The Oakland Athletics were always a budget-minded franchise.
In 2001, they finished 16 games behind the winner of their division and lost to the New York Yankees in the first round of the postseason. Then lost three All-Star caliber players in the offseason.
In 2002, they won their division, went on a 20-game winning streak in the regular season (breaking the American League record), and won as many games (and went as far in the playoffs) as the Yankees—who spent almost three times what the A’s did in player salaries.
By playing Moneyball.
Continue reading “Moneyball Learning”
How do we prepare our learners to succeed in the 21st century? More to the point, how do we equip *adult* learners for ever changing careers, skills and needs when the traditional education system is behind them?
First, I want to outline three critical skills—then I’ll talk about an organization that I think does well in this area and how they are helping to promote that particular skill for any worker in their organization. There are more skills than these that are required, but these ones top my list.
Continue reading “3 Core Learning Skills for the 21st Century”
In Ann’s recent post, she outlined some of her workflow processes and how she gets through the variety of tasks she has in any given day. As I was reading through and editing it, I really only had one thought cross my brain.
“I could never work like this…”
Continue reading “Why (and How) I Guard my Instructional Design Time”
It’s that time of year again (if you work in education anyway). Students are returning. Classes are starting. Here in the Midwest, we’ve got crisp fall mornings and dew on the ground. Syllabi are being doled out like (unwanted) candy, and expressions of eagerness and anticipation will soon be replaced by glazed eyes and existential dread.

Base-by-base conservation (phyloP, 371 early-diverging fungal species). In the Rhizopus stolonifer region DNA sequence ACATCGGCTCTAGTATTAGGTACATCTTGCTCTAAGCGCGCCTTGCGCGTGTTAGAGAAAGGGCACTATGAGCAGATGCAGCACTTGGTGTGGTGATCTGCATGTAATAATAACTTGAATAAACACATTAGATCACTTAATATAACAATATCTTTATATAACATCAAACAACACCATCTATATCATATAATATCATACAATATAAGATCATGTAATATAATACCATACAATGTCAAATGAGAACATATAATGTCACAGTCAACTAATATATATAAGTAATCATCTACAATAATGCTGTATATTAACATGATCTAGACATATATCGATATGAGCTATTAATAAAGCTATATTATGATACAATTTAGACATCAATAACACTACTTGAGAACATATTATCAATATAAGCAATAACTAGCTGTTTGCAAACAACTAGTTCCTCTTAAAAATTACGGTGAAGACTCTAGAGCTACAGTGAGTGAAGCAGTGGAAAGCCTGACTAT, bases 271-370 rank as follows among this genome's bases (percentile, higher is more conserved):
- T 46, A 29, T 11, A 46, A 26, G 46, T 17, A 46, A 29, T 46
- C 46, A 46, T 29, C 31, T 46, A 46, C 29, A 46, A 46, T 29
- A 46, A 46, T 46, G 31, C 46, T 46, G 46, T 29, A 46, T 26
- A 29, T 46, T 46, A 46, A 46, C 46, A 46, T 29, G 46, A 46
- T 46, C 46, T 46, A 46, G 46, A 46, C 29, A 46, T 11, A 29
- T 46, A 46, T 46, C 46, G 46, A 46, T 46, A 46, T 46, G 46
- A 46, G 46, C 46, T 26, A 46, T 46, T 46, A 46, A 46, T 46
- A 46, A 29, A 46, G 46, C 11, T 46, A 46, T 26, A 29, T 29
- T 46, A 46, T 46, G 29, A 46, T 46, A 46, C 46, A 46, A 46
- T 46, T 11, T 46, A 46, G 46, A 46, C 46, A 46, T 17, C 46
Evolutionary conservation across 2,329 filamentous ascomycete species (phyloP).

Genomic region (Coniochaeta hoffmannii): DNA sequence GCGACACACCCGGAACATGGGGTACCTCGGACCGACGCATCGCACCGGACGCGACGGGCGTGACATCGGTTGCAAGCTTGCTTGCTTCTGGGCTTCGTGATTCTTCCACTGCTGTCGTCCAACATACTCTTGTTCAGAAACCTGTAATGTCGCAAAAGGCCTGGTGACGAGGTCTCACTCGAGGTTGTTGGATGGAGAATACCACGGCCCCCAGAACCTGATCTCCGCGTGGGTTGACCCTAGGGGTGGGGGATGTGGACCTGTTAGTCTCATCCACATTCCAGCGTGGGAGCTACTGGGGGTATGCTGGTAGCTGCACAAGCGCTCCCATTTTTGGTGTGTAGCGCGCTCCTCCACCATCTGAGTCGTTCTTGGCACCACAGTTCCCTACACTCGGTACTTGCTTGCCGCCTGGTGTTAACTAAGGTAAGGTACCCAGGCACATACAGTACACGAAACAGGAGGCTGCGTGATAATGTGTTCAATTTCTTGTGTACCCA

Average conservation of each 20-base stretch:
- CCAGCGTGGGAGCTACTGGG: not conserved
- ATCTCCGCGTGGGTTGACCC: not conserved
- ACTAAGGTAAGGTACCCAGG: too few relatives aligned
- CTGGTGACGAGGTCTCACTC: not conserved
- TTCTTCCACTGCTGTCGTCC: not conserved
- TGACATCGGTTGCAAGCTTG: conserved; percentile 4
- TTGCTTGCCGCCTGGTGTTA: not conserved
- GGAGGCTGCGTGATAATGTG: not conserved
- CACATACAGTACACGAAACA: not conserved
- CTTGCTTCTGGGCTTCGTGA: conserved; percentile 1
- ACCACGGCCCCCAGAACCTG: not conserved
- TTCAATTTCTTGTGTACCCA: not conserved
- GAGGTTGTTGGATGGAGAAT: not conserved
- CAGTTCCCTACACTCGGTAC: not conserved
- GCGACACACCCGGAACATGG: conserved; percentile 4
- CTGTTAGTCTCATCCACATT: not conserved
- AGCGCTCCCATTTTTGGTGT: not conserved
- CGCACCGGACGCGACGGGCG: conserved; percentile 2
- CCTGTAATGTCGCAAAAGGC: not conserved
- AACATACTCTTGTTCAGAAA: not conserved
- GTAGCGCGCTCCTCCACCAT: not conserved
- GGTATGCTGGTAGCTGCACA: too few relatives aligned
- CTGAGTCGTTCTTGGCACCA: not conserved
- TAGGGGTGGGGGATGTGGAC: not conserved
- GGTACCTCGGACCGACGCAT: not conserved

And for the first time in about a decade, I’m joining the crowd.
Continue reading “Back to School: The Next Step to Becoming an eLearning Expert”
We’ve talked before about how eLearning is a broad field that involves many disciplines. So, if you want to learn something specific to further your design skill, or just for your own personal development, it’s pretty easy to find a book that will help you on your way. In fact, Jessica wrote a pretty good list of books related to eLearning just last week.
But I want to approach that list from a slightly different angle: what not-at-all eLearning related books can we draw eLearning lessons from?
Continue reading “Reading Wide: Learning from Beyond Instructional Design”
Ever save a file with a random name, only to not be able to
find it later? If only you’d named it something meaningful! The same can be
said for naming your eLearning materials.
Continue reading “Choosing Meaningful Names for your eLearning”
In the past I’ve talked about how it’s important to not let efficiency get in the way of trying to master a new skill or tool. Today, I want to expand on that a little bit and argue that sometimes, leaning too much into monetary efficiency is bad.
Yeah. Sometimes you just gotta spend money.
I’m not saying be frivolous. But rather try not to get locked into design patters solely by financial concerns. Let me explain.
Continue reading “Managing your Digital Toolbox”
So, over the holiday break, in-between stuffing my face with food and watching holiday movies (yes, Die Hard counts), I took some time to catch up on my podcast backlog. Particularly, Limetown.
Continue reading “The eLearning Communication Loop”
A few members of our team (myself included) are preparing to present at the Symposium on Universal Design for Instruction and Learning. We’ve also got course starts, a project list as long as my arm, and new assessment tools we’re implementing in our LMS. And with the holidays fast approaching, needless to say, it’s just a teeny bit busy around here.
Then I discovered I had to write a blog post. Continue reading “Abandoning Dead End Ideas”
If you work in any sort of creative field, you’re going to fall into the occasional rut. Your work feels repetitive and boring. Uninspired. You find yourself taking convenient solutions rather than best solutions. Or, maybe you just can’t think your way through a problem and you have no solution at all. Your brain starts to slow down. You churn on the same thought patterns for unreasonable amounts of time. You’re just stuck.
Getting stuck sucks.
Continue reading “Beating the Dreaded Design Slump”